Health care company owner to pay $1 million to settle False Claims Act case

By: U.S. Attorney's Office for the Southern District of Texas
| Published 12/10/2020


HOUSTON, TX -- The former owner of Providence Home Health and Providence Hospice has agreed to pay $1.05 million to settle claims she knowingly and willfully paid improper kickbacks for referrals of Medicare patients to her businesses, announced U.S. Attorney Ryan K. Patrick along with Special Agent in Charge Miranda Bennett of the Department of Health and Human Services - Office of Inspector General (DHHS-OIG).

Teresita Lumanas Alquero owned both entities at the time of the alleged violations but has since sold them.

“We cannot tolerate kickbacks, especially those designed to affect our most vulnerable beneficiaries,” said Bennett. “We will continue to vigilantly investigate such conduct to ensure patients receive care from providers without improper motivations.”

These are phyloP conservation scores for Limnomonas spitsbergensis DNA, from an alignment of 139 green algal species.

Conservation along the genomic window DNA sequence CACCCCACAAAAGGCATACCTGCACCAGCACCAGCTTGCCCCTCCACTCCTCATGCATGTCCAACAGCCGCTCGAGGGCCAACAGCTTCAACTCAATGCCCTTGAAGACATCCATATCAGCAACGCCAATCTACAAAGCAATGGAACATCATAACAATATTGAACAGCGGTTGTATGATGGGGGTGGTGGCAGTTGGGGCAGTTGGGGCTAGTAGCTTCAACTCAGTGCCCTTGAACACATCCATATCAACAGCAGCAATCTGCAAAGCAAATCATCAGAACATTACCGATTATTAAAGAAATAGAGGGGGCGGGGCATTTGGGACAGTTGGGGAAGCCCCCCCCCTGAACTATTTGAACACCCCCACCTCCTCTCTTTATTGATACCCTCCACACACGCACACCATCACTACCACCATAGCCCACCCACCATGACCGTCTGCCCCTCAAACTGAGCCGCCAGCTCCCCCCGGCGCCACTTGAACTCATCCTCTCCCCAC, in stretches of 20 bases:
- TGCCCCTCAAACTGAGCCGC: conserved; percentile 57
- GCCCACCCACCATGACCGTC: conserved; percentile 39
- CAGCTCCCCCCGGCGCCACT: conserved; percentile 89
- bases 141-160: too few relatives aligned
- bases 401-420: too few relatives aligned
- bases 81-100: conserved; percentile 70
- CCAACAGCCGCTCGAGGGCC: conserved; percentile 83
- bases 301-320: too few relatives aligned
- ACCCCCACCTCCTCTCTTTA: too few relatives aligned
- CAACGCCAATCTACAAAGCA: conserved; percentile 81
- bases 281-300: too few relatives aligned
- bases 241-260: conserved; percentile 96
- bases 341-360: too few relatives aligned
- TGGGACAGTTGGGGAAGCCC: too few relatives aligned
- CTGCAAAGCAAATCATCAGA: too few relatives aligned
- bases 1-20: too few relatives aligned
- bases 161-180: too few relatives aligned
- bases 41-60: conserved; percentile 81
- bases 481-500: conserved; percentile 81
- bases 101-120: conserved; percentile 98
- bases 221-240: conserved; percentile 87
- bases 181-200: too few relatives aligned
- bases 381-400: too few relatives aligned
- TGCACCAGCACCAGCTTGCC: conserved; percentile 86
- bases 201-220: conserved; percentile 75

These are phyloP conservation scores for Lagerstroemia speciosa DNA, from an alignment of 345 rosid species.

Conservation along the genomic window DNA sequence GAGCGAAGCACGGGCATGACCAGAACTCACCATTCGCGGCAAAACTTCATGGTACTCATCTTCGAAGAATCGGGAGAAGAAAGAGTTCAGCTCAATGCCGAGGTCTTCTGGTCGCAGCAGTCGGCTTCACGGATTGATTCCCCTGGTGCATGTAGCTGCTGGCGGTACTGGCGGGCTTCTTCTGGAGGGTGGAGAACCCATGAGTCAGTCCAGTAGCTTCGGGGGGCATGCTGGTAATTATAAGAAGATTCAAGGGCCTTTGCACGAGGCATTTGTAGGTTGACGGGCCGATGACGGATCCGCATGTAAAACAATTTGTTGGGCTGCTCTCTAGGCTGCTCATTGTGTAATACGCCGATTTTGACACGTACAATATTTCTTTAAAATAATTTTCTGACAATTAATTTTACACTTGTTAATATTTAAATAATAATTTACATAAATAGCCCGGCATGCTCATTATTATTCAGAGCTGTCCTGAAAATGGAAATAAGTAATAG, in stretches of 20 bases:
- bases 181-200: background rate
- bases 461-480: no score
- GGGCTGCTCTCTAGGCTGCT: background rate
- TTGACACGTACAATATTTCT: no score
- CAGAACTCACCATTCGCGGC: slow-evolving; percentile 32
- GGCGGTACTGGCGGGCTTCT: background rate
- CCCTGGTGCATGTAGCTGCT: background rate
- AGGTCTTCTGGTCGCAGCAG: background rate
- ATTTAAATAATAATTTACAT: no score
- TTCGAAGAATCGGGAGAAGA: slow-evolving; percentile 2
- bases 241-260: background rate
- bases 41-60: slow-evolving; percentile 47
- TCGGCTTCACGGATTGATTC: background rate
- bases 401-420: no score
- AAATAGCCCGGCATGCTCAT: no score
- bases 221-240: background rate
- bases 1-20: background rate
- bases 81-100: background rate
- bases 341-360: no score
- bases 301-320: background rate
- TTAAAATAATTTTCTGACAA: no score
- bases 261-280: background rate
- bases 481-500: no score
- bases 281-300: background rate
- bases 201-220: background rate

Alquero had employed two individuals who filed a whistleblower lawsuit in June 2017 alleging various instances of fraud. Alquero allegedly paid kickbacks to a medical director for Providence. The medical directorship payments exceeded fair market value and were paid over a two-year period to induce him to refer Medicare patients to Providence for home health care and hospice services.

Medicare rules and guidelines prohibit such payments for referrals.

Alquero also allegedly submitted false claims for payment to Medicare identifying a specific attending physician from April 1, 2016, through Sept. 30, 2016. That physician was actually incarcerated during that time. His medical license was suspended April 12, 2016.

Under the False Claims Act, a private party can file an action known as a qui tam on behalf of the United States and receive a portion of the recovery. In this case, the relators will share $168,000 as a result of the settlement.

As part of the settlement, Alquero also agreed to a five-year period of exclusion from participation from Medicare, Medicaid and all other federal health care programs.

DHHS-OIG conducted the investigation along with the U.S. Attorney’s Office. Assistant U.S. Attorney Jill Venezia handled the matter.

The claims resolved by this agreement are allegations only, and there has been no determination of liability.

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